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October 14, 2015

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Here's the The Lowdown from DN Journal,
updated daily
to fill you in on the latest buzz going around the domain name industry. 

The Lowdown is compiled by DN Journal Editor & Publisher Ron Jackson.

What Makes .Desi Desirable? An Inside Look at an Undiscovered TLD That Represents Millions of People Worldwide 

As you all know hundreds of new gTLDs have been released over the past year. Most of these new extensions are popular keywords or locations that anyone would recognize - things like .news, .photos, .miami, etc.  One of the few that I didn't know the meaning of immediately was .desi, so when I was in India in August for the DomainX conference I was intrigued to see a .desi booth where the TLD's Co-Founder, Sid Ohri, was answering questions about the extension.

I learned that Sid has lived in the United States (Washington D.C. area) for 34 years, having moved here from India with his brother back in 1981. Sid's personal status is a 

.Desi Co-Founder Sid Ohri at the 
2015 DomainX Conference in Bangalore, India 

perfect example of what "desi" is all about. He explained, "Desi is derived from Sanskrit and refers to the culture, people and products originating from the Indian sub-continent (India, Pakistan, Bangladesh, Nepal, and Sri Lanka).  The term is used affectionately by the South Asian community to indicate a connection."

Ohri has a specific vision of the role .desi can play on the Internet. ".Desi is a platform for communication – it is a way for people to make their statement, to do and accomplish things that they were not able to do before," Ohri said. "Currently, there is no clear platform to unite the desi community. This is where .desi comes in as a way to involve groups of people 

from our extended community that may already have an online presence, but are not connected to each other."

"Through the .desi community, we are hoping to promote real sustained growth for desi-focused businesses and organizations around the world – whether the goal is to find the local desi grocery store; to help desi businesses in the subcontinent get with the e-commerce revolution; or get that desi blogger showcase her brand to desis around the world."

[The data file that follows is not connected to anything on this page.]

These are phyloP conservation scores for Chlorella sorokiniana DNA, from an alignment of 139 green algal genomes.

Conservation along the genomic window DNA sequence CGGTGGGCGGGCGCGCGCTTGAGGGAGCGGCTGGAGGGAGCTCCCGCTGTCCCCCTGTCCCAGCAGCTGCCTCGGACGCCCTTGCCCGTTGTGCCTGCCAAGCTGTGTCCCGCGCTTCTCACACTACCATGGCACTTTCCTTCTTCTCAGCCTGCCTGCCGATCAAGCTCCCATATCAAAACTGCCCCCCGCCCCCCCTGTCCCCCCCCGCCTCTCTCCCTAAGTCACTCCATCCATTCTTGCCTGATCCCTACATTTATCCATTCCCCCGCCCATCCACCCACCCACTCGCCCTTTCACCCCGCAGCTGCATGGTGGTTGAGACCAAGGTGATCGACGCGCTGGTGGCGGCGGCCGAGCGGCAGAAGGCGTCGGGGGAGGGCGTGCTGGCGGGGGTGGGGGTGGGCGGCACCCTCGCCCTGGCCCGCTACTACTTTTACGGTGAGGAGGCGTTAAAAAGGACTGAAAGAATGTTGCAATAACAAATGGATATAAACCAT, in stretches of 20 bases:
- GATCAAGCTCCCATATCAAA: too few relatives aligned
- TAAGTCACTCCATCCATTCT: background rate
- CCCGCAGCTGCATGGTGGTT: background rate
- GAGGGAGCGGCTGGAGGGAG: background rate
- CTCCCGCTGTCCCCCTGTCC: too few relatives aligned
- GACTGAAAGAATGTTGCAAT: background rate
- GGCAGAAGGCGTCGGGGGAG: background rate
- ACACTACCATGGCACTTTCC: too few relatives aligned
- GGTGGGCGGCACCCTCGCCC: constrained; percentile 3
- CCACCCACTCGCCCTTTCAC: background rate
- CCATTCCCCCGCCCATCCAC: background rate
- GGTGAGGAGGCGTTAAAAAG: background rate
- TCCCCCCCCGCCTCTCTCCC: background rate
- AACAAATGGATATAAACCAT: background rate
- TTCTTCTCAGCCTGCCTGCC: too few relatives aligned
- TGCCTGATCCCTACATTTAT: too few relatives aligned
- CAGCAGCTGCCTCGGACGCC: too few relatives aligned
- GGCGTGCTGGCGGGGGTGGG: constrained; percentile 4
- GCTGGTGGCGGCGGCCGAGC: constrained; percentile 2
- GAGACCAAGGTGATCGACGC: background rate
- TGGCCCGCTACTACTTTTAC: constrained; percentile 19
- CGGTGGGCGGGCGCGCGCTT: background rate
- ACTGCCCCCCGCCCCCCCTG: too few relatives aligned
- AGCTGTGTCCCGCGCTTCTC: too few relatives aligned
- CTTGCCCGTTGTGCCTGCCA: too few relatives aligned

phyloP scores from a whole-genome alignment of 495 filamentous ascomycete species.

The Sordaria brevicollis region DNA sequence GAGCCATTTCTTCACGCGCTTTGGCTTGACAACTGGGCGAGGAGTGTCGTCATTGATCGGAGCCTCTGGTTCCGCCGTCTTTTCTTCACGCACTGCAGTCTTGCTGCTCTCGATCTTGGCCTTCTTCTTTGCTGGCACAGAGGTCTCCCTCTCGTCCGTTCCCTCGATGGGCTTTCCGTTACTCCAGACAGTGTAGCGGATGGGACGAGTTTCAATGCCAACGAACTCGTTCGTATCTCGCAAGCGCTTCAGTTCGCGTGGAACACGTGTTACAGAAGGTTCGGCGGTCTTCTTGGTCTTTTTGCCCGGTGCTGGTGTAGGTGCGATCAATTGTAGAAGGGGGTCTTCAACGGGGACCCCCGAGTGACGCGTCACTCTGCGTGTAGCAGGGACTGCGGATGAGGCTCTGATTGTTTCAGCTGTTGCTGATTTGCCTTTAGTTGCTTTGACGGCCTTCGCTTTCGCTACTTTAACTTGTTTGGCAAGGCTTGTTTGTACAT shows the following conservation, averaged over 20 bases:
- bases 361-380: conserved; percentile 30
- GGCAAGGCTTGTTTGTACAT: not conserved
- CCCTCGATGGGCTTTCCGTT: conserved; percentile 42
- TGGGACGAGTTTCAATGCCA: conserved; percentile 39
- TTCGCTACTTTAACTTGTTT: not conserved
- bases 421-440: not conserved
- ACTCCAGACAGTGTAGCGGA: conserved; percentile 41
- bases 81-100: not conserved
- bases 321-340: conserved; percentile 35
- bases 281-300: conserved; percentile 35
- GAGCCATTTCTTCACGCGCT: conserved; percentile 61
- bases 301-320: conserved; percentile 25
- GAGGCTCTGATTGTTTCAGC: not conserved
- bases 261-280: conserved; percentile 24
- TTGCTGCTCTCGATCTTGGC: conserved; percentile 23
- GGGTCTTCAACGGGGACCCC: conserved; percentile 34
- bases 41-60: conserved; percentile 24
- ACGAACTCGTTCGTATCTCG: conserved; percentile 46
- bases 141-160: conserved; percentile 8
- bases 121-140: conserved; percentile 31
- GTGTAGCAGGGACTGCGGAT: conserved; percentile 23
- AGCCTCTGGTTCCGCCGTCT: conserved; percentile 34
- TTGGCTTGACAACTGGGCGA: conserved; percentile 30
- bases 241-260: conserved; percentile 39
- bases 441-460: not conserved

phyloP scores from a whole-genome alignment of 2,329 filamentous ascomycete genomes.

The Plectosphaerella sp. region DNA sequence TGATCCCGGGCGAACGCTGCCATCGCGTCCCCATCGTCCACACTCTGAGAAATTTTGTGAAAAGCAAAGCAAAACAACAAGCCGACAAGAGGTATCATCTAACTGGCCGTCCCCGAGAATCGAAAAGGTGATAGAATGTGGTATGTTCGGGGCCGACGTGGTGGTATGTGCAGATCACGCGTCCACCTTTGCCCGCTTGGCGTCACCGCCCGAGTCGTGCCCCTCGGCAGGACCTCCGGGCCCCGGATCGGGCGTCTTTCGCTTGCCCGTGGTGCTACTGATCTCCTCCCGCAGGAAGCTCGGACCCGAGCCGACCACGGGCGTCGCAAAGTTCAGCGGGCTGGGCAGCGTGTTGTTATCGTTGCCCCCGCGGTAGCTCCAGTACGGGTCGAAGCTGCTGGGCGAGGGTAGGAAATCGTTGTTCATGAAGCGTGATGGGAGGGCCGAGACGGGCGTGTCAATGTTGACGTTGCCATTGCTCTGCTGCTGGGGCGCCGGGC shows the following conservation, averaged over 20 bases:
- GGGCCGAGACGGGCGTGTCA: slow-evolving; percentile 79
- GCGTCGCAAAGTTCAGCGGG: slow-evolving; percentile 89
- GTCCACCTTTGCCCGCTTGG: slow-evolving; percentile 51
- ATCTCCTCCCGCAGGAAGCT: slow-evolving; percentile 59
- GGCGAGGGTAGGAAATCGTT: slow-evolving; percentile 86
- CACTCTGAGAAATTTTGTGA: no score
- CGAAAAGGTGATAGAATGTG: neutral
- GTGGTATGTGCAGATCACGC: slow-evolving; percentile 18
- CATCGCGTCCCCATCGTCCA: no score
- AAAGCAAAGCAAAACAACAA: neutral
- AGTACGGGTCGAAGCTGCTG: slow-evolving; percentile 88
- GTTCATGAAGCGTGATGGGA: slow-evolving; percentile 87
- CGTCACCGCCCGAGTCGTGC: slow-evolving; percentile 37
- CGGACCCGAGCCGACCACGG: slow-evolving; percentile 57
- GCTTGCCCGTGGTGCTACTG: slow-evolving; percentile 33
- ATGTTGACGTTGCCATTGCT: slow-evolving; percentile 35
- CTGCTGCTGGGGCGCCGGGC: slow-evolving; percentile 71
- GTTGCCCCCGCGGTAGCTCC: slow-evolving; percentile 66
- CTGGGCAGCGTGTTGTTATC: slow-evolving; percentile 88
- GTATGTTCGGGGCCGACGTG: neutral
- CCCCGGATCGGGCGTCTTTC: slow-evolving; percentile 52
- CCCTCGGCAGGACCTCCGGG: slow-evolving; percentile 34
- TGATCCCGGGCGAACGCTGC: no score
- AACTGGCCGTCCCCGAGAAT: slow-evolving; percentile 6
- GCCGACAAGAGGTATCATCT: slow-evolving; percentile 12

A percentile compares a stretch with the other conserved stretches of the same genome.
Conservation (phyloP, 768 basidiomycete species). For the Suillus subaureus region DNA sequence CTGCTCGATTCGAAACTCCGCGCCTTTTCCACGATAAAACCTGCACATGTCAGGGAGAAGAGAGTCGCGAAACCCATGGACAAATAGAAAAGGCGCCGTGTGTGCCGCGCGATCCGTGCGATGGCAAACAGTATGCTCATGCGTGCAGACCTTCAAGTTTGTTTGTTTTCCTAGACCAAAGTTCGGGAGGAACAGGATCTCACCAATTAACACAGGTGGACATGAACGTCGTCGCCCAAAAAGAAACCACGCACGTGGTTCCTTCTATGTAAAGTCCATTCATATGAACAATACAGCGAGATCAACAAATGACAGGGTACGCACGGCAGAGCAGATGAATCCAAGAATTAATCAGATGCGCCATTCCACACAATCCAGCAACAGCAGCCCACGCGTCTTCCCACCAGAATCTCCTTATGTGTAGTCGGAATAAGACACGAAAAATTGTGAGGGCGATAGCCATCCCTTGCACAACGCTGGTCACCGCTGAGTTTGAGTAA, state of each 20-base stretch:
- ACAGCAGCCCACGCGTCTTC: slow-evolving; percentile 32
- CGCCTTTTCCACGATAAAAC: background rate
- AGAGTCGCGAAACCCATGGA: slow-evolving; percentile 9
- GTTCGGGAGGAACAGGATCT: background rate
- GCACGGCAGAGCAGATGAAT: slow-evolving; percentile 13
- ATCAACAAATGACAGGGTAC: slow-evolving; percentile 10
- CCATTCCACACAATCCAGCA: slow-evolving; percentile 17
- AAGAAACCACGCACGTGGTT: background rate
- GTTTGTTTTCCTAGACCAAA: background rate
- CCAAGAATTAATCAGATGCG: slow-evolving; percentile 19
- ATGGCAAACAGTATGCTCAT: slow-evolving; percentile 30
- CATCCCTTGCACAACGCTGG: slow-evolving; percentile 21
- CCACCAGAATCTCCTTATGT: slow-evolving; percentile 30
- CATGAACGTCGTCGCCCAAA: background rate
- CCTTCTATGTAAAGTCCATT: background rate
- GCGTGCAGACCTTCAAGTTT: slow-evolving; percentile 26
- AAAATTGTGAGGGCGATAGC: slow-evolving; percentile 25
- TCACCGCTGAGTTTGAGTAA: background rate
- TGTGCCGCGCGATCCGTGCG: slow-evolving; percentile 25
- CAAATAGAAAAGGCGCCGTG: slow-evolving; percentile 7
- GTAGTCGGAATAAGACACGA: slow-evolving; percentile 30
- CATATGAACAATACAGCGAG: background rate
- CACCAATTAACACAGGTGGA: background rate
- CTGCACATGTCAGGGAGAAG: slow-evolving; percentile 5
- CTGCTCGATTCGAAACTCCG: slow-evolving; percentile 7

With its broader scope, Ohri thinks .desi offers a versatile alternative to the region's local country codes, like India's well-known .in ccTLD. "Our view is that a .desi domain provides a clear voice for the desi community to showcase what is important to them globally," Ohri said. "Using a ccTLD or other hyper generic TLD is fine for localized messaging but does not necessarily translate outside of a limited area."

"The desi world is large and segmented. Desis come from different national, cultural, economic, educational, and religious backgrounds – and there are many ways to be a desi and express a desi identity," Ohri noted. "With all this diversity, there was no obvious place to go online dedicated to the promotion of desi culture and business, no real place to show desi pride.  The new .desi creates one platform, one unified way of being connected to the global desi community while maintaining the diversity of what it means to be a desi."

"For the desi student in Washington, London, Sydney – wherever he or she may be – the .desi online community will make it easier to connect to his or her roots and find desi communities abroad.  For the desi shopkeeper or restaurateur in Toronto or Durban, having a .desi domain will make it easier to reach out and be seen by members of those growing community (and anyone else who is a fan of South Asian cuisine).  For desi service and community organizations in Nairobi, having a .desi will help them preserve their traditions – both local and international – and pass their 

DomainX attendee Pradeep Kumar wearing a 
.desi T-shirt at the 2015 show in Banagalore.